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Oct 3, 2006 04:49 PM

Wine in Supermarkets -pro vs. con

Massachusetts voters are going to decide whether on not to allow wine sales in supermarkets. I have no strong feelings one way or the other, but I wonder if it makes fine wine less available because it eats into the profits of "mom and pop" liquor stores? I'd love to hear some opinions.

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  1. What do you mean it makes fine wine less available? It would seem to make fine wine more available.

    1. Actually, it will probably have no effect on "fine wine" but it will hurt the bread and butter of most wine shops, the low to mid range walk in buy. Supermarkets are not going to be the place to go get fine wine or small production wine. Unless you are talking about a place like Costco, supermarkets are going to try to turn over the stock quickly and will be selling wine in the "easily affordable" range. Sure there will be a few that will have some "fine wines" but for the most part, you are still going to have to go to a good wine shop to find the great wines.

      3 Replies
      1. re: dinwiddie

        Here in the SF Bay Area, some supermarkets (Andronico's and larger Safeways) have better selections than many wine shops, sometimes with a locked cabinet of rare and older bottles.

        Costco's wine selection is by comparison quite limited.

        1. re: Robert Lauriston

          Of course in SF wine is a different thing. However, Costco is the largest retailer of wine in the country and in places like Virginia they are one of the better, and better priced, fine wine markets. Personally I think that a good wine shop is always a better place to go, but I have to give Costco its due, they actually take wine seriously, unlike many of the supermarkets in areas that are not in the SF area (where wine is a holy item.)

          1. re: dinwiddie

            Costco's wine selection's not the same everywhere. I read an interview with their buyer that mentioned some good-sounding inexpensive French wines that never showed up here.

      2. In Arizona, wine in supermarkets has been the norm as long as I can remember. The small number of independent wine stores that do exist are usually specialized, high-end stores that offer a selection that is both more varied and more esoteric than what is available at supermarkets. The independent wine stores also try to distinguish themselves with knowledgable personnel, case discounts, and in-store events.

        My guess is that if Massachusetts make this change, it may affect some mediocre liquor stores that benefit from being the only available source of wine. Those that are truly devoted to wine and that treat their customers well will probably maintain a niche for themselves.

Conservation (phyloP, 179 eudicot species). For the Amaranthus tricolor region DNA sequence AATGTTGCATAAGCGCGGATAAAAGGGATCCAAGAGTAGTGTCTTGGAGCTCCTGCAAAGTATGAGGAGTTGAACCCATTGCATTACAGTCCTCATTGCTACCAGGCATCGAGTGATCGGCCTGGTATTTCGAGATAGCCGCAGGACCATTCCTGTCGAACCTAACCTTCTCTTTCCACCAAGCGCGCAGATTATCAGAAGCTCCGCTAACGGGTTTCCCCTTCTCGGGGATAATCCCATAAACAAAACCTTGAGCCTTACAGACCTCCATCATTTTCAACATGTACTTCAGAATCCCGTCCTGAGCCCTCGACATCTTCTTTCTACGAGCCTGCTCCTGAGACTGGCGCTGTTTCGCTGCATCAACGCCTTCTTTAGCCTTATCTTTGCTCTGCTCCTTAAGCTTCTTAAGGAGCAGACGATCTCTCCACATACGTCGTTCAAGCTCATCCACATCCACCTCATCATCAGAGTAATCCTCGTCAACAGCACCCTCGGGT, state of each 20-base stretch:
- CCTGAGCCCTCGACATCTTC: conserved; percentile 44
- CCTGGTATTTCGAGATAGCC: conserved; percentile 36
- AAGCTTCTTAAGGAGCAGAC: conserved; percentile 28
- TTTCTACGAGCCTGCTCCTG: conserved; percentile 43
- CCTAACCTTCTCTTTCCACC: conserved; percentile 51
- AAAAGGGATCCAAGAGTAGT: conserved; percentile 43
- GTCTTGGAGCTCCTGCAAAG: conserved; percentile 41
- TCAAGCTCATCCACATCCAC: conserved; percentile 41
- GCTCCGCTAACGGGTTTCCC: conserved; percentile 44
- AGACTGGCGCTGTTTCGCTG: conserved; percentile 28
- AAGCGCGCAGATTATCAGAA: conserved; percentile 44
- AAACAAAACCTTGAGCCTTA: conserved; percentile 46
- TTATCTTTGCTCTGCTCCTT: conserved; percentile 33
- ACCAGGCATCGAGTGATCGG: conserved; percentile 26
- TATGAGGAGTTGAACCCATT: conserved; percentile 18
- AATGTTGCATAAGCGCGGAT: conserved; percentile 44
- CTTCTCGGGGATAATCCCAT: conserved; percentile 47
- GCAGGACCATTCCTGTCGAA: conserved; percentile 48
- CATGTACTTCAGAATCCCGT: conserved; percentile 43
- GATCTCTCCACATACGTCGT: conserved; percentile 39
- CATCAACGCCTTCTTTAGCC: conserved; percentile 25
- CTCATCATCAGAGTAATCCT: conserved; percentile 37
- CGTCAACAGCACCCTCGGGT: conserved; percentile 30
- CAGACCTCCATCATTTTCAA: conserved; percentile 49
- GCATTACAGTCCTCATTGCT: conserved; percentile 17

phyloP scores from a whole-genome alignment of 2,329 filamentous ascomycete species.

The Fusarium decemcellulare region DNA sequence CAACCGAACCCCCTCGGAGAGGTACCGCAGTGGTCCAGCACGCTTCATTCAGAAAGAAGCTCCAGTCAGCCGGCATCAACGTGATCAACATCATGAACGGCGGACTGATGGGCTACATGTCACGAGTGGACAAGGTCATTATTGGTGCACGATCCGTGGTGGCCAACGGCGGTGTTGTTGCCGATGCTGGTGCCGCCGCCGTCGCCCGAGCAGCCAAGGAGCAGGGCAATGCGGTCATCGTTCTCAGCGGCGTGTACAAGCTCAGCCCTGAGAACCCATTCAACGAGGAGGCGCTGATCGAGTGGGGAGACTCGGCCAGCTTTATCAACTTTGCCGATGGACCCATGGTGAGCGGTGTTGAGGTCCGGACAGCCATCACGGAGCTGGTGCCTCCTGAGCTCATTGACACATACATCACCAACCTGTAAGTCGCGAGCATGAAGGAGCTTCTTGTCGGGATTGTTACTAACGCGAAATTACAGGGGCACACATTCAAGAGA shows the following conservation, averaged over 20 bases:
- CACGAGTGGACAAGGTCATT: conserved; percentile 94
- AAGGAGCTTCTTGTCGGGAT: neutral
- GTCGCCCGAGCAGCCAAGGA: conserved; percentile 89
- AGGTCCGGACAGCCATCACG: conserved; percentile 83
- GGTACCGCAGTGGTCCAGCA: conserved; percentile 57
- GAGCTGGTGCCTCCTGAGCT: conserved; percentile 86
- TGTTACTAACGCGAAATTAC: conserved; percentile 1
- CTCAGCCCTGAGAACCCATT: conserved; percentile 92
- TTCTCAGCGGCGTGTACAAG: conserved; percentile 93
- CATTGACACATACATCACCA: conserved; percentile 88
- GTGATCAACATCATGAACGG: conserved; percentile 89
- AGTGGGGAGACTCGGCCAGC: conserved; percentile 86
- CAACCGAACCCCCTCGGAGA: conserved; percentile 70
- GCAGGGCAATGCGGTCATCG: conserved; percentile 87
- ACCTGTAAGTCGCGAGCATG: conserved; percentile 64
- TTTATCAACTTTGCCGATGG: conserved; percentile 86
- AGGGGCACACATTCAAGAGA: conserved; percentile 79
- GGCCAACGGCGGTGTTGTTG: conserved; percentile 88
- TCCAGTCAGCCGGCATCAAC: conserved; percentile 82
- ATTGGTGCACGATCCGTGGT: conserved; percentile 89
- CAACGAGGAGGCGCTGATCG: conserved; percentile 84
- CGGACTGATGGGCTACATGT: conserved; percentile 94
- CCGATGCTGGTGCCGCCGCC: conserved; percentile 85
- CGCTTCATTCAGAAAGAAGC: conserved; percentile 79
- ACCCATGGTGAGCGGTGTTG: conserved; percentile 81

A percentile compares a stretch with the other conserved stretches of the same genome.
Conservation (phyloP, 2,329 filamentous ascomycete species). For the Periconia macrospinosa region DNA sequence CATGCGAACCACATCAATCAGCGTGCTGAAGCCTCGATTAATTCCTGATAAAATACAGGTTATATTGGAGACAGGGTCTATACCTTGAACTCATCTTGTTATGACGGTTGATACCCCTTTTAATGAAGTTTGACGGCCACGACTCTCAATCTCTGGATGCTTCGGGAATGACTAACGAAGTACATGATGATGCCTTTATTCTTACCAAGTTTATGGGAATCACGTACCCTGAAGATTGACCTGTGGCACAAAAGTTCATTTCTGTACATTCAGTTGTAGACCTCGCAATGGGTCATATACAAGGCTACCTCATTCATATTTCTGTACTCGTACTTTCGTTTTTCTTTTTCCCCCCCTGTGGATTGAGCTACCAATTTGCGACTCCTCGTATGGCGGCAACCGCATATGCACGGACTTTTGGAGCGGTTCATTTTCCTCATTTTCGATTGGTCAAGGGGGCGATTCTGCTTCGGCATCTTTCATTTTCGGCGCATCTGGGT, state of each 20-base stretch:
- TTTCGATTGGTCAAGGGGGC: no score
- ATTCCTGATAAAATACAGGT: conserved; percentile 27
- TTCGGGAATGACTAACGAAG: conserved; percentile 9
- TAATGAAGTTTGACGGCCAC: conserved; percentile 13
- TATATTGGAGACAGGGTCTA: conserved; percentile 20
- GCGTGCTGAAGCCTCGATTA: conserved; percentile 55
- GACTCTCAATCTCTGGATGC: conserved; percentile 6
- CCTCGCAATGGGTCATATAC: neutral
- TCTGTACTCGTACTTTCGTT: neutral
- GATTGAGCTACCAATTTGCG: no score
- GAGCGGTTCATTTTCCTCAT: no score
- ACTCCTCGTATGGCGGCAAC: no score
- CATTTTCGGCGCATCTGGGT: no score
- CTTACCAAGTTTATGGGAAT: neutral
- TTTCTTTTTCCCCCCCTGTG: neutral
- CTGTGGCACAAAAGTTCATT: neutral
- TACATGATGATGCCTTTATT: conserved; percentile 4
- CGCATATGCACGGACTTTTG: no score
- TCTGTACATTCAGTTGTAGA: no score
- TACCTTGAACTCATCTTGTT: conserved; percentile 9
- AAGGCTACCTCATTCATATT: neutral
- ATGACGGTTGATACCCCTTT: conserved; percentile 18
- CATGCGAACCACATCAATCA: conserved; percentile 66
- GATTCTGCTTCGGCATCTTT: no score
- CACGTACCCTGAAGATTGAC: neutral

2 Replies
        1. re: silverbear

          Posting from Oregon, completely agree with silverbear. The supermarkets here actually have a pretty good selection, esp at the locally owned markets, with good pricing and an additional 10% off for 6 bottles or more. At the local Ray's, Kiona Lemberger is $10.79, or $9.71 if buying a 6 bottle mixed pack. This is an excellent wine that many have not even heard of, and it's $12 at the winery.

          1. re: silverbear

            Exactly. Which is why crummy stores like Sav-Mor liquors on McGrath highway are urging customers to Vote NO. But places with a great variety and good service like Kappy's in Medford aren't too worried. Speaking for myself, I'd be happy to be able to pick up a bottle of plonk at the supermarket but I'll still go visit Mark, my wine guy, at Kappy's for rec's.

          2. It is a pure win for the consumer. It will provide: (1) convenience; (2) lower prices, especially at the lower end of the market ($7-$12 wines); and most importantly (3) pressure on distributors.

            Fine wine purveyors will continue to just fine by focusing on carefully selected offerings that most supermarket chains won't carry, and by offering knowledgable service.

            Living in CA as I do, I can say that the three tier system is an antiquated and anticompetitve relic that deserves to be made voluntary rather than mandatory throughout the country. Jeez, how long ago was prohibition lifted?

            1. As noted about, in N. CA many of the groceries have excellent wine selections. The new Safeway in Alameda has Stag's Leap, Silver Oak and any number of other outstanding CA wines. There is one wine and cheese shop in Alameda that offers as good or better choices of wine, other than that the Safeway is probably the best in town.

              1 Reply
              1. re: rtmonty

                I agree. In the foothills I've seen some great buys on wines in the local grocery stores, sometimes a buck cheaper than at the foothill wineries. My go to place for good wine deals is Longs Drugs. It's hit or miss because I think others have found the good deals there too.